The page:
Protection of foam plastic thermal insulation in low sloped roofing systems

Download
  1. (PDF, 765 KB)
  2. Get@NRC: Protection of foam plastic thermal insulation in low sloped roofing systems (Opens in a new window)
DOIResolve DOI: http://doi.org/10.1177/0075424202025004600
AuthorSearch for: ; Search for: ; Search for:
TypeArticle
Journal titleJournal of Thermal Envelope & Building Science
Volume25
Issue4
Pages255274; # of pages: 20
Subjectroofing, foam, plastic, air barrier, vapour barrier, blistering, thermal insulation; Cellular plastics (plastic foam); Air and vapour barriers; Moisture performance
AbstractFoam plastic thermal insulations have substantially replaced traditional insulations in low sloped roofing systems in North America. Foam plastic thermal insulations used in low sloped roofs are low density (typically 16 to 48 kg/m 3 ) materials with low permeability to air and water vapour. In many roofs these materials have been directly substituted for traditional (wood and glass fibre) insulations without due attention to the different material characteristics. Moist air movement within roofs, condensation protection (air and vapour barriers), steel deck corrosion, roof membrane blistering and roof traffic damage are discussed. This paper discusses protection of foam plastic thermal insulations in roofing systems, why the protection is needed, and what consequences result if these materials are not protected. Case studies demonstrate the importance of condensation protection in reducing corrosion of galvanized steel in roofs containing closed cell phenolic foam roof insulation in Canada.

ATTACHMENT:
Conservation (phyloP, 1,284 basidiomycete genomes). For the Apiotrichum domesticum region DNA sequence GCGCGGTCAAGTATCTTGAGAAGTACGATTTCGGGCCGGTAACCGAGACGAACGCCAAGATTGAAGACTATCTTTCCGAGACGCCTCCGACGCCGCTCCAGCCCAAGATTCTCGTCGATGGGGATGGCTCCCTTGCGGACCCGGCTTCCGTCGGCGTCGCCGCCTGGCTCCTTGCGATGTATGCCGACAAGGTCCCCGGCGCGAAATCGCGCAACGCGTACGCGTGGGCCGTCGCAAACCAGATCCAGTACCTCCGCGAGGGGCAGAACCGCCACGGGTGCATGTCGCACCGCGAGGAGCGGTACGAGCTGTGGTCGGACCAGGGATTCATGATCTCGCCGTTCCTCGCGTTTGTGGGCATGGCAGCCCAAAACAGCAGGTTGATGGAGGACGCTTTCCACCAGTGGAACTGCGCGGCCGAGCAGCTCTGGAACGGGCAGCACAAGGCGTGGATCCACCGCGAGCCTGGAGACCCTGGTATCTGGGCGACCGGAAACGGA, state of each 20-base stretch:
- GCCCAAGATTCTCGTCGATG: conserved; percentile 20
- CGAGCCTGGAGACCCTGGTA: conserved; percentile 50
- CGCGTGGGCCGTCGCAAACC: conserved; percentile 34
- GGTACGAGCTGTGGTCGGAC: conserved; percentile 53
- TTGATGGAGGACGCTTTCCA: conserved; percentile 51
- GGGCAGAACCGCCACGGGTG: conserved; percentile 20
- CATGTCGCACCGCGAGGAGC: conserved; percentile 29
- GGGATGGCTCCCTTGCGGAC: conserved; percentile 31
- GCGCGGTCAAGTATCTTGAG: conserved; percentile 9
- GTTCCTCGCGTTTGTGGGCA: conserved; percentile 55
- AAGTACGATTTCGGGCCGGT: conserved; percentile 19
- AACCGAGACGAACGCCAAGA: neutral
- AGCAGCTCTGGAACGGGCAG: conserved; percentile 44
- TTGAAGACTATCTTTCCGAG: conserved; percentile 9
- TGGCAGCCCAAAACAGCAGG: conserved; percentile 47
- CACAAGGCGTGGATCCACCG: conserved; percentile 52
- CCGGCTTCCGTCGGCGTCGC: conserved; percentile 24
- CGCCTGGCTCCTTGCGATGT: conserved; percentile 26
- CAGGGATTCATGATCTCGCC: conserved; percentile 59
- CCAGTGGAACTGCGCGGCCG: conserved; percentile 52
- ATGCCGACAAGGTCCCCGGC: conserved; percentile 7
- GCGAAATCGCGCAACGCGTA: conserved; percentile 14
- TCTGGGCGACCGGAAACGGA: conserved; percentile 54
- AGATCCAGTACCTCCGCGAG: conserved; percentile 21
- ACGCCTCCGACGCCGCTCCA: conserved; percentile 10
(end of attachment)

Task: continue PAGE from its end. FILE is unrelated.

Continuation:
Publication date
AffiliationNRC Institute for Research in Construction; National Research Council Canada
Peer reviewedYes
NRC number45712
14992
NPARC number20386475
Export citationExport as RIS
Report a correctionReport a correction
Record identifierfcd251c8-efdc-4111-88a9-310a5ea1614a
Record created2012-07-25
Record modified2016-05-09
Bookmark and share
  • Share this page with Facebook (Opens in a new window)
  • Share this page with Twitter (Opens in a new window)
  • Share this page with Google+ (Opens in a new window)
  • Share this page with Delicious (Opens in a new window)